India has narrowed its options by the way it has handled China’s stealth encroachments, which began in April. India placed its faith in diplomacy, rather than in its armed forces, ever since it discovered China’s intrusions in early May. It was not until late August that the government allowed the armed forces to undertake some counteractions, especially in the Pangong Lake region. The longer India has waited, the harder it has become to militarily push back the intruding Chinese forces and restore status quo ante. As long as China perceives strategic benefits as outweighing costs, its aggression against India will persist. Imposing substantive economic and diplomatic costs, coupled with application of coercive military pressure, holds the key. The costs India has sought to impose thus far seem woefully inadequate to make Beijing rethink its aggression.
Minister of State for Electronics and Information Technology Sanjay Dhotre has, in a written reply to MPs’ queries, informed the Parliament that the Centre has no plan to exclude Huawei, ZTE from 5G infra contracts. How do you read this statement given the fact that India has been hinting heavily at excluding Huawei?
Making India’s most critical infrastructure dependent on Chinese technology would mean opening the door to blackmail and sabotage. There’s already heavy reliance on Chinese equipment in the 4G networks in India, especially by Bharti Airtel and Vodafone Idea. Huawei is a private company only in name. In practice, it is an extension of the Chinese surveillance state. But today, even without an Indian government ban, Huawei or ZTE cannot secure any 5G contract in India. The reason is that most Indian telecom companies are in dire financial straits. Bharti, Vodafone Idea and BSNL continue to struggle to make their existing 3G and 4G networks profitable. The only company that is in good financial health, Jio, doesn’t have any Chinese equipment in its 4G networks and is seeking to develop its own 5G technology. In this light, any Indian ban on Huawei would be largely symbolic.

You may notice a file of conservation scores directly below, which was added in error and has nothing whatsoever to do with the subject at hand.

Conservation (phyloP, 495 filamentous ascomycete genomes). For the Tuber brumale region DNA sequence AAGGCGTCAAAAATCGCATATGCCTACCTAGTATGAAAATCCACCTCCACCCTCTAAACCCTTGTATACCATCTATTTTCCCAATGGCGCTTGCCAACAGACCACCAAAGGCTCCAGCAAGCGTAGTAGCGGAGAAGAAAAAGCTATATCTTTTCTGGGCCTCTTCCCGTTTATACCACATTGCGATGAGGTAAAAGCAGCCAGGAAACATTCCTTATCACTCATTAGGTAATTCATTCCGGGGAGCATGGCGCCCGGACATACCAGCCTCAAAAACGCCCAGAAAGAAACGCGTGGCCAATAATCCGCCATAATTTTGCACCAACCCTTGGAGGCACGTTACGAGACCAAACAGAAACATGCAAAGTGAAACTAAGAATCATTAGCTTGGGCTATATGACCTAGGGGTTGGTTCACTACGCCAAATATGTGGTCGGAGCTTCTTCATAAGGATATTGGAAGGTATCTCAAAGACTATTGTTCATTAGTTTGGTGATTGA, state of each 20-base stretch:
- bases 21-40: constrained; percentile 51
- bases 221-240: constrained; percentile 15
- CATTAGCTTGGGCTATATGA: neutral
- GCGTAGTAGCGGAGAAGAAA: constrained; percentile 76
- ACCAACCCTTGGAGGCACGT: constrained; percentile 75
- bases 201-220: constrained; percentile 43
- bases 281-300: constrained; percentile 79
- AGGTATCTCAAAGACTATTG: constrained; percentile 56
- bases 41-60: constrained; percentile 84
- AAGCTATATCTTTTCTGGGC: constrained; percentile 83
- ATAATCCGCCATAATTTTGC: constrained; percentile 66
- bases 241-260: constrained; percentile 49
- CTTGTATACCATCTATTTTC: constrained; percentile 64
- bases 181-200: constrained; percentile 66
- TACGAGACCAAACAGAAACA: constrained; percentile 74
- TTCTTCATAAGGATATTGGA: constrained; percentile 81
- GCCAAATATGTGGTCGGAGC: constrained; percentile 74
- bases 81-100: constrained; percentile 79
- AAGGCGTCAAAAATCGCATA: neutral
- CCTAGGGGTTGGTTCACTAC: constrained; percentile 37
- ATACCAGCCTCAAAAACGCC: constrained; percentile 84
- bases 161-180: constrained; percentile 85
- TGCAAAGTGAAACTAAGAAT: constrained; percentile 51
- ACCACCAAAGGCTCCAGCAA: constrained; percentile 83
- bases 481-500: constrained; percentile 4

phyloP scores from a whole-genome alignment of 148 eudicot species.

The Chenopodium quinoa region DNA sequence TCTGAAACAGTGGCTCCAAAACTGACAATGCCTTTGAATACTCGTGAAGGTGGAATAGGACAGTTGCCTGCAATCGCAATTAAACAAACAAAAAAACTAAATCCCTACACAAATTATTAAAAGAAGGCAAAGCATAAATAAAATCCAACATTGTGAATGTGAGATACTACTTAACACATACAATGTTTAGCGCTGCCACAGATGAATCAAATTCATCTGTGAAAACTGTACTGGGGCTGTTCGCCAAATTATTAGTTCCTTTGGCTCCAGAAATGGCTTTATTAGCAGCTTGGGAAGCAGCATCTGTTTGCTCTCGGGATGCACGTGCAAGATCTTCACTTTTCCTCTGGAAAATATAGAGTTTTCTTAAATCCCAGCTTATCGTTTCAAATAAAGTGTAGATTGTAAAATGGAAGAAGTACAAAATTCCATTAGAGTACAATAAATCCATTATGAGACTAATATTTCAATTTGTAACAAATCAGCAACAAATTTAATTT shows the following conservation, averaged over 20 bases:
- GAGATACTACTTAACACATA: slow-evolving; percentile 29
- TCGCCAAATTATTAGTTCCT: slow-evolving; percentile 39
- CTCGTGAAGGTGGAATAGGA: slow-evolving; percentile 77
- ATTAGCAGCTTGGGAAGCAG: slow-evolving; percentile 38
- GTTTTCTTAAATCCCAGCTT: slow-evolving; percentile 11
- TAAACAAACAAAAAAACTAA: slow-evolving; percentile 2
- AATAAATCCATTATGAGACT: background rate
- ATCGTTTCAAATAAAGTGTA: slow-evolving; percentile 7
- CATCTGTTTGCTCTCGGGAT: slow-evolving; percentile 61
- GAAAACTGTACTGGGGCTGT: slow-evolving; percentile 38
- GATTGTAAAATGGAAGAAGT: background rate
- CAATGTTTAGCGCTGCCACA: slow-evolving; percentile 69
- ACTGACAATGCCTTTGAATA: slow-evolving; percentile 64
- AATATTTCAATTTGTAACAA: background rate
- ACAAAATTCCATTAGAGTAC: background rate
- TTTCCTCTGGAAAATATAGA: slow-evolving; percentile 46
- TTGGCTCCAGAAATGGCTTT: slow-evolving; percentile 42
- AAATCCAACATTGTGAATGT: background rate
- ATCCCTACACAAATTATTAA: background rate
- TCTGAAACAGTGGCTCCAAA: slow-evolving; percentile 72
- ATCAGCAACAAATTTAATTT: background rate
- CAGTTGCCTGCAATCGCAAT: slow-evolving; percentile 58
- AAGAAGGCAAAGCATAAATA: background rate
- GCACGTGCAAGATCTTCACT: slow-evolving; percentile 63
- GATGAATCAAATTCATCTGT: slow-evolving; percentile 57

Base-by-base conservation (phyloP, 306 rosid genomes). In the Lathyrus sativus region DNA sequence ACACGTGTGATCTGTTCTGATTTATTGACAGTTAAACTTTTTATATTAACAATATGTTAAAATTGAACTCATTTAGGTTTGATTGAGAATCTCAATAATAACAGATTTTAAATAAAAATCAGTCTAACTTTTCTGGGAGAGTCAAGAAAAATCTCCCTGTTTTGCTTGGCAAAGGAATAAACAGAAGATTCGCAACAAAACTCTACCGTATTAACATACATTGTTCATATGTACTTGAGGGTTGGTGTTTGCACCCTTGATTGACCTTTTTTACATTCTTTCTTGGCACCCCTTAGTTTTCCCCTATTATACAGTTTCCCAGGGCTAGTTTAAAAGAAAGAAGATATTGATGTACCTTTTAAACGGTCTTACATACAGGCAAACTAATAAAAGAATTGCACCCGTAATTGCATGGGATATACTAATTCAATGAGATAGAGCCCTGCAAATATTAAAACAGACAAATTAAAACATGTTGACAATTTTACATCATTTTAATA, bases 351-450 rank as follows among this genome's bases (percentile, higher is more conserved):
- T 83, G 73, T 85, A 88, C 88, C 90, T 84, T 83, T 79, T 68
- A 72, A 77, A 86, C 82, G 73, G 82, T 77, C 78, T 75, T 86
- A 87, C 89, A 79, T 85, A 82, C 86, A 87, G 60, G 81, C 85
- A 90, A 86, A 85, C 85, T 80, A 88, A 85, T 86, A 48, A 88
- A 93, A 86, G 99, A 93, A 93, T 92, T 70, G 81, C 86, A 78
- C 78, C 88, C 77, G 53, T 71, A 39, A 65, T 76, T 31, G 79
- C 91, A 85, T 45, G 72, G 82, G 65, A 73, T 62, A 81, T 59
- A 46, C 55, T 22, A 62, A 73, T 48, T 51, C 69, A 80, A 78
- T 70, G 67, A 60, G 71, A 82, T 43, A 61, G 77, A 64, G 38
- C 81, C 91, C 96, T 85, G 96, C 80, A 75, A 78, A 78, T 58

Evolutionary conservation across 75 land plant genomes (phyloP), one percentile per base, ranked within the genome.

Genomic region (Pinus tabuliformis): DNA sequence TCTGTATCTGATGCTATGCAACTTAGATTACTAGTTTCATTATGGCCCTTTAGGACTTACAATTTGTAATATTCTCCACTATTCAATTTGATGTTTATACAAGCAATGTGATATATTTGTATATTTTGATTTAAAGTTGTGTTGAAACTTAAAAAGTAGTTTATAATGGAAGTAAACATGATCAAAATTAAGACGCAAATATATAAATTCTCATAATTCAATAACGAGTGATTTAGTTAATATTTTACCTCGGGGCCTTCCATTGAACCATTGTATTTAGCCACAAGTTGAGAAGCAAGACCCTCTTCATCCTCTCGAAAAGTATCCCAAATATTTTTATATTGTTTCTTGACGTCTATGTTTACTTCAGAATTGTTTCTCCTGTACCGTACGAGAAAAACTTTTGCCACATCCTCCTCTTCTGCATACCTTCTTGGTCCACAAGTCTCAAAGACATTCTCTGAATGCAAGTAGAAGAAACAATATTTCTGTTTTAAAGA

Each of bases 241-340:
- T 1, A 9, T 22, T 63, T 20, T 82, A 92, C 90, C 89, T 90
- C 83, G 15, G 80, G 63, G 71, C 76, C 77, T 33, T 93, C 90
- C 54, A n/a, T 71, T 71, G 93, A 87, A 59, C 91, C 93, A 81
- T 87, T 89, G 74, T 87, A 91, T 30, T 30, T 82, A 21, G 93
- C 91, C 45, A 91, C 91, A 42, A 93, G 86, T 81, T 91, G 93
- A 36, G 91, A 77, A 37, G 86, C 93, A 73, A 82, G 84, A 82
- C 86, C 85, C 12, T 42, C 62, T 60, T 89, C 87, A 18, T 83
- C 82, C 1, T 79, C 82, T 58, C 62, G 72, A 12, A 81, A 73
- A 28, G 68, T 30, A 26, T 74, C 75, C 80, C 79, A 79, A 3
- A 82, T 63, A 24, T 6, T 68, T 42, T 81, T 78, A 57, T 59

Do you think that India’s post-Cold War foreign policy was centred too much around managing the relationship with the US at the cost overlooking the China challenge?
The number of India-China summit meetings in recent years indicates that China remained a priority issue for New Delhi. However, India under successive governments failed to grasp the true nature of the Chinese communist state. Good relations with Beijing do not yield good Chinese behavior. While India was courting Xi, Beijing was quietly preparing to launch major aggression in Ladakh. India failed to heed the warning even when Xi’s regime showed its true colors by using the 2017 disengagement agreement to capture almost the entire Doklam Plateau. India, in fact, ignored all warning signs, including China frenzied military-infrastructure buildup post-Doklam along the Himalayan frontier and its deployment of assault boats in Pangong Lake since October 2019 (when Xi visited India). So, when China made stealth encroachments on Ladakh territories, India was caught napping. India’s deeply rooted reactive culture has allowed China to keep the initiative, including when and how to needle India or infringe its sovereignty.
Communist China has long demonstrated an innate propensity to employ force in breach of international law. Xi hews to Mao Zedong’s belief that “political power grows out of the barrel of a gun.” Accommodation with an expansionist and unyielding China is not possible. In fact, the word “compromise” is not part of the Chinese Communist Party’s lexicon. China will not stop until India takes concrete steps to stop it.
(Brahma Chellaney, Professor of Strategic Studies at the New Delhi-based Center for Policy Research and Fellow at the Robert Bosch Academy in Berlin, is the author of nine books)